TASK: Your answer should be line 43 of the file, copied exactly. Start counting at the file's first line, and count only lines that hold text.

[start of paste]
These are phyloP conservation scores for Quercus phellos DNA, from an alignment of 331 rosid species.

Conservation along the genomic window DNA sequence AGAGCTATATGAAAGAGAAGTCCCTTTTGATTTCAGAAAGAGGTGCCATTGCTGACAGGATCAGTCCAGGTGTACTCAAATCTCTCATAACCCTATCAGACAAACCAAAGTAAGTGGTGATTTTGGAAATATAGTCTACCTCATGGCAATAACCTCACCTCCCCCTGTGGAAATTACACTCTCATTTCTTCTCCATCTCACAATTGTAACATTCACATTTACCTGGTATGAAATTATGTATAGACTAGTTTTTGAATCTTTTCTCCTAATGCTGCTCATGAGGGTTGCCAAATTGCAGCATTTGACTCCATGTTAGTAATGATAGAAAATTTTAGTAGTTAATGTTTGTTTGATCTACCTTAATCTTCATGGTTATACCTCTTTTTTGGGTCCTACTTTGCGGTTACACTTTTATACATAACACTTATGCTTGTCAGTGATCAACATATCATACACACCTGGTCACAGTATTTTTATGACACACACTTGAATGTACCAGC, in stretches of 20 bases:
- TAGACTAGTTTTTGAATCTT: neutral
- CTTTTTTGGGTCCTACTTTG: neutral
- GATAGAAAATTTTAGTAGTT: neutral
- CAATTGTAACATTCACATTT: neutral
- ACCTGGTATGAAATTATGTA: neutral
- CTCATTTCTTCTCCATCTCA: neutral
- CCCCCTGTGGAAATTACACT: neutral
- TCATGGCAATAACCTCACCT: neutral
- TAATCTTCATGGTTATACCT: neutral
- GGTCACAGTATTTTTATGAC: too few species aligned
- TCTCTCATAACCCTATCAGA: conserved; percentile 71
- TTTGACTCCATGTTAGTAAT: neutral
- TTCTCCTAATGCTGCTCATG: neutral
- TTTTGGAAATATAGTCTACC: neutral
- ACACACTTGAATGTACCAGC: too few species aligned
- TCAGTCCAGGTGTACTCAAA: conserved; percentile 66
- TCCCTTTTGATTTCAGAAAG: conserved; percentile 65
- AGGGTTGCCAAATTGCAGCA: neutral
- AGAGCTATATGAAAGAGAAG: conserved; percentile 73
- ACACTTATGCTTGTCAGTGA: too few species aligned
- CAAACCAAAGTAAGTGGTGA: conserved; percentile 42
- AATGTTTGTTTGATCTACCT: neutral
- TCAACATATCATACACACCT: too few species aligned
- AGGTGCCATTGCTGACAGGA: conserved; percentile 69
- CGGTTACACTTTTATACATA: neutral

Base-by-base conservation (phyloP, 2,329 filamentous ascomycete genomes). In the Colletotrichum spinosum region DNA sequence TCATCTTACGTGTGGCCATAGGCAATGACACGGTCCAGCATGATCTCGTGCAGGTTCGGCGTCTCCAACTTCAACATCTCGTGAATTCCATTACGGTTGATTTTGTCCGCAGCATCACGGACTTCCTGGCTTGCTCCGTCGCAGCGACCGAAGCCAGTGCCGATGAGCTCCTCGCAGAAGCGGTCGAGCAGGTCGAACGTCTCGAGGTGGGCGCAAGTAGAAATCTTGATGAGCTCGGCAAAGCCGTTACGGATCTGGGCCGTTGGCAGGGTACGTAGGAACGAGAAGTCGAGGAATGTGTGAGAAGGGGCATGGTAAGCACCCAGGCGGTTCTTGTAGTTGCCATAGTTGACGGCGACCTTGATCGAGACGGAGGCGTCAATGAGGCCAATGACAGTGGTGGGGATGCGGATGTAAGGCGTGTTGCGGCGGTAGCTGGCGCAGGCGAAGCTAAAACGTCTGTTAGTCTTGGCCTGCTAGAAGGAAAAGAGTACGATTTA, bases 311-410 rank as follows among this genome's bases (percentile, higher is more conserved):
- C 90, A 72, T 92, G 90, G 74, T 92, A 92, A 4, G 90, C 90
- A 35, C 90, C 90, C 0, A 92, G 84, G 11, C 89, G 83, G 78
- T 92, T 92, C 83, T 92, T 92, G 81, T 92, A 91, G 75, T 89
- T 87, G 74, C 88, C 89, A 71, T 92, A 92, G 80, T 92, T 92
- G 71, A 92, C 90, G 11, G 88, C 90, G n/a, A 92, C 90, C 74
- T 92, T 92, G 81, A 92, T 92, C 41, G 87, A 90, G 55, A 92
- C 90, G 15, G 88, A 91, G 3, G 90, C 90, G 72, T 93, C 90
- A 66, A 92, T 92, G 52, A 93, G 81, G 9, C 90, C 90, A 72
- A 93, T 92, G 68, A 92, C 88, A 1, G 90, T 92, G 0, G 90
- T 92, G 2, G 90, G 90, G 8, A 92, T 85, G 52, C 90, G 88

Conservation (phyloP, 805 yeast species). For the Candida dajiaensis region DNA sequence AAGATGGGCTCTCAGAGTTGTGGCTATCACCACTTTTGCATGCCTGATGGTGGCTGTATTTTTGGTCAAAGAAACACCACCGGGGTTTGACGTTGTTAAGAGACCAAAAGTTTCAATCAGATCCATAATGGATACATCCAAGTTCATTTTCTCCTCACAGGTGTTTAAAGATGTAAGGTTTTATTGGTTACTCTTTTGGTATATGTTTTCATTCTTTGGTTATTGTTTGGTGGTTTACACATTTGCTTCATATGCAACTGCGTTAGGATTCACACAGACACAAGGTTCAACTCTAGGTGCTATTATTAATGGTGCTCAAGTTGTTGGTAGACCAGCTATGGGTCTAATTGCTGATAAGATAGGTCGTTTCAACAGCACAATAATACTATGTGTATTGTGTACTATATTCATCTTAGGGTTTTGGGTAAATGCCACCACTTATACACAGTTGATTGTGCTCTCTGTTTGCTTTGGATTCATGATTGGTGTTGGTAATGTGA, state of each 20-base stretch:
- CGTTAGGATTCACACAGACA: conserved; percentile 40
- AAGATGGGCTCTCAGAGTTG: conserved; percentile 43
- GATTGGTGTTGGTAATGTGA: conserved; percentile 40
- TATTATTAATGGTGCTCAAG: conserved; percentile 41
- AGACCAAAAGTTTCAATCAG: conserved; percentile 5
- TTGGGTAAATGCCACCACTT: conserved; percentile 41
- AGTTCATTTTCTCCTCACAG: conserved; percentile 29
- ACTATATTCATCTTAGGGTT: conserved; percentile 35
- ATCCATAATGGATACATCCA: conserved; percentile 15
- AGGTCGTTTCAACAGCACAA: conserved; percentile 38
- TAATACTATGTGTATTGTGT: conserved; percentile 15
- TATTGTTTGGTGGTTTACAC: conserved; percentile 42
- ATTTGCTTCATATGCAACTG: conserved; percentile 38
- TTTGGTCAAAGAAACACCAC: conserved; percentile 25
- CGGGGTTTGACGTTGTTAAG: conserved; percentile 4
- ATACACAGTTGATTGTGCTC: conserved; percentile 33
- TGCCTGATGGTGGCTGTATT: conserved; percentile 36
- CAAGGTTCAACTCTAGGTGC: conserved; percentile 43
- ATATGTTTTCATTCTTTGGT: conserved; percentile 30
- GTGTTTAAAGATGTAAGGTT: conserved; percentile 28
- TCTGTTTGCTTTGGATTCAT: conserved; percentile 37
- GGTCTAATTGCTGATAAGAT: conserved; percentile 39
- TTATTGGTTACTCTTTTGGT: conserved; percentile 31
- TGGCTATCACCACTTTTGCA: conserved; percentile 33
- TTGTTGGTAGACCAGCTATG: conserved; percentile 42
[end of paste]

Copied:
- TATTATTAATGGTGCTCAAG: conserved; percentile 41